LIT 4334: The Golden Age of Children's Literature

Correct Collodi?

on February 7, 2013 2:08pm

We have all been introduced to the Victorian children’s novel and how the authors used morals to lead children in the direction of obedience. But when reading Pinocchio by Carl Collodi we see his extreme views of what is expected of children. His main character Pinocchio represents the rotten little boy who misbehaves and only thinks of himself. Collodi view most children, especially boys as these outrageous little monsters. Then there is the opposing view of children during the time; the thought that children were little angels corrupted by their parents and the surrounding world. Many critics believe that he had a rather skewed outlook on children and how they should behave. But did he really?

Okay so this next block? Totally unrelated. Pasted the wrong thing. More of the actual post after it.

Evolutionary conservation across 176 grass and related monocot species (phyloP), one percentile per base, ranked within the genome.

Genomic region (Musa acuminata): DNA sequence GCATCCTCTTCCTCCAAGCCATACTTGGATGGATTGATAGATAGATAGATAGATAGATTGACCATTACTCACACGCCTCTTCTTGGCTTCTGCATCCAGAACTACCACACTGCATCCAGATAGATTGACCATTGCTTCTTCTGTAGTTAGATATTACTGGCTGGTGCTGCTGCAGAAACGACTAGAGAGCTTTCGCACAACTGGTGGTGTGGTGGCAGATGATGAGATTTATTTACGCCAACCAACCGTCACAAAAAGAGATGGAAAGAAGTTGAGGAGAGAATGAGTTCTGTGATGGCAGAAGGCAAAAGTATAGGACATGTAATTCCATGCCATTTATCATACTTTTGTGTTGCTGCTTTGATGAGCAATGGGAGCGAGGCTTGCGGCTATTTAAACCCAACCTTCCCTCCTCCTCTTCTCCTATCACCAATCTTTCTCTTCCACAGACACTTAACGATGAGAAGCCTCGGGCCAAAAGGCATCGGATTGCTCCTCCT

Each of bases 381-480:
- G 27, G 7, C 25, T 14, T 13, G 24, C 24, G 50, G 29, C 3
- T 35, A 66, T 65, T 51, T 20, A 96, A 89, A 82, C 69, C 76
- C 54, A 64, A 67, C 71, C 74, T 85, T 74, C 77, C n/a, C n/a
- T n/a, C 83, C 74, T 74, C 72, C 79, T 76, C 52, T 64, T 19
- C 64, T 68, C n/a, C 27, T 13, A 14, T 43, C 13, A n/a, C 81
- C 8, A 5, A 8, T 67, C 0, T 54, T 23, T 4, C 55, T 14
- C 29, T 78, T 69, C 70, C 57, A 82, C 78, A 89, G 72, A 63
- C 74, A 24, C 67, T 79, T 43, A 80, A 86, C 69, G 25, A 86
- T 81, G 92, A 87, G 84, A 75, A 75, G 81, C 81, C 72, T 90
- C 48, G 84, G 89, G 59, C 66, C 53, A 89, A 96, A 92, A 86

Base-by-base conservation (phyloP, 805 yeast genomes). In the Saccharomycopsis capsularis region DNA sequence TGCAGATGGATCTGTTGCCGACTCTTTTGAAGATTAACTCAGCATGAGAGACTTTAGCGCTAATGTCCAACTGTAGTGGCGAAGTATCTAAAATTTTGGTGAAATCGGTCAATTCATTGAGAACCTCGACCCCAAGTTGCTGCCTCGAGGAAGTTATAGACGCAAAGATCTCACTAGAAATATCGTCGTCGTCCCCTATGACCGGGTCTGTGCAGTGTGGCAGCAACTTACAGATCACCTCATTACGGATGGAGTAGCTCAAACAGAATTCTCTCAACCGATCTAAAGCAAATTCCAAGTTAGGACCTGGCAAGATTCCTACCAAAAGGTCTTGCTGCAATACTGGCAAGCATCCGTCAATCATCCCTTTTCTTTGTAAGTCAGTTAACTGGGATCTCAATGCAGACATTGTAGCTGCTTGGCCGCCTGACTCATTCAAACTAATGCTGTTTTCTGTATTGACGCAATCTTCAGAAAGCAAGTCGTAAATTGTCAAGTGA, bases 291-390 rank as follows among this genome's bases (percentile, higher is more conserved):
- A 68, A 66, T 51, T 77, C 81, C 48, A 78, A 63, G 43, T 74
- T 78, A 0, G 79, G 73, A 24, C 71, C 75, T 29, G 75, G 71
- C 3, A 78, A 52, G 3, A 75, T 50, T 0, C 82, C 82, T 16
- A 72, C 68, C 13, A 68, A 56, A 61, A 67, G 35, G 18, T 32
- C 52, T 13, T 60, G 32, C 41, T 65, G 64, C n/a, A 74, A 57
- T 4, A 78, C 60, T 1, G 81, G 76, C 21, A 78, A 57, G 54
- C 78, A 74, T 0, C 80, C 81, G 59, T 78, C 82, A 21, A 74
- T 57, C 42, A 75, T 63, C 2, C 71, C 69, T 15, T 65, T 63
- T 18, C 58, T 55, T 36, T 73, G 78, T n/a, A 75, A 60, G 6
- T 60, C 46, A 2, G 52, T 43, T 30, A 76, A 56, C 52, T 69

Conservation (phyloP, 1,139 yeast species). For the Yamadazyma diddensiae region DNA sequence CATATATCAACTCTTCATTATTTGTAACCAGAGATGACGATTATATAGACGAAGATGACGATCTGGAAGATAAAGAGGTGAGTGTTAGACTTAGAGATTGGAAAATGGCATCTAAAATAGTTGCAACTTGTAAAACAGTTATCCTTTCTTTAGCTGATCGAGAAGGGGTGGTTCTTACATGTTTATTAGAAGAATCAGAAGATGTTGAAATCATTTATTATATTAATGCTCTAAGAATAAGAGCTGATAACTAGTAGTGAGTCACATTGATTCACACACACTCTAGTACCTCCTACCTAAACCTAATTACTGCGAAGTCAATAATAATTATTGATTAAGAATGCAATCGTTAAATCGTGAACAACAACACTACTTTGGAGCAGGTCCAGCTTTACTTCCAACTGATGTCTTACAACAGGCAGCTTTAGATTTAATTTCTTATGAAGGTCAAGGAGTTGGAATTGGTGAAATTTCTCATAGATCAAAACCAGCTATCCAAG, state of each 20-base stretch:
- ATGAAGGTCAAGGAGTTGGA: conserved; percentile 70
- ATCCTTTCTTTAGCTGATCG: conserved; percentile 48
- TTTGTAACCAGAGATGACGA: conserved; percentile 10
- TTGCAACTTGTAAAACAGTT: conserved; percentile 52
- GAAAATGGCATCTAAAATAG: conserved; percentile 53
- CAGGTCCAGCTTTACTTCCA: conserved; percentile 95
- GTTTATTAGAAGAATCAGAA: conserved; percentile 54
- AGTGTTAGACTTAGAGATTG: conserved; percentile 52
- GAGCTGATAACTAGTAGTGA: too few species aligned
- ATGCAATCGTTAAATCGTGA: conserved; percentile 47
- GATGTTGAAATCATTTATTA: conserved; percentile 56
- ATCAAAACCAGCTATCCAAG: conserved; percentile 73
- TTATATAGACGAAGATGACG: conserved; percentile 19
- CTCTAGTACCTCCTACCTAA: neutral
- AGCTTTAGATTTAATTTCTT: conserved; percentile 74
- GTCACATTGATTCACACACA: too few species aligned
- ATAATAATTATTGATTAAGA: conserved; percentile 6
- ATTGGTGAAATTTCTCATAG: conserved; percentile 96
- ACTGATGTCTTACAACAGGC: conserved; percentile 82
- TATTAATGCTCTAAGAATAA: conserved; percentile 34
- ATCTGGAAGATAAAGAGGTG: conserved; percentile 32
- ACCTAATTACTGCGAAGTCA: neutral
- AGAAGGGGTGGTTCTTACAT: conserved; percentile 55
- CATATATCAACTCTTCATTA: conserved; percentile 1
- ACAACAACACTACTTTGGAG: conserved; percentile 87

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Yes, some punishments that Pinocchio received were extremely harsh; for example he being thrown in jail on account of he let the burglar rob him. I personally was horrified at that and felt bad for his character. Being that he was a mere child was not means to lock him in prison. But he did deserve to be punished for the wrong things he did. Collodi was correct in his belief that children need to be properly punished for what they did wrong; he wanted to call out the parents of the rotten children and show them that by treating their children like little, innocent cherubs that they could turn out just like Pinocchio. But how should children be treated? When I become a parent, I do not know if I would let my child read this novel. Even though there are great lessons to be learned, some of the tales could frighten young children. We learned that Collodi changed the vulgar ending of Pinocchio being hung for his crimes of being a bad child, and that was a smart move. We should not be preaching to children that if they mess up that they will suffer the most severe of consequences like Collodi believed. But we should allow them to make mistakes and guide them in the right direction to help them not falter again.

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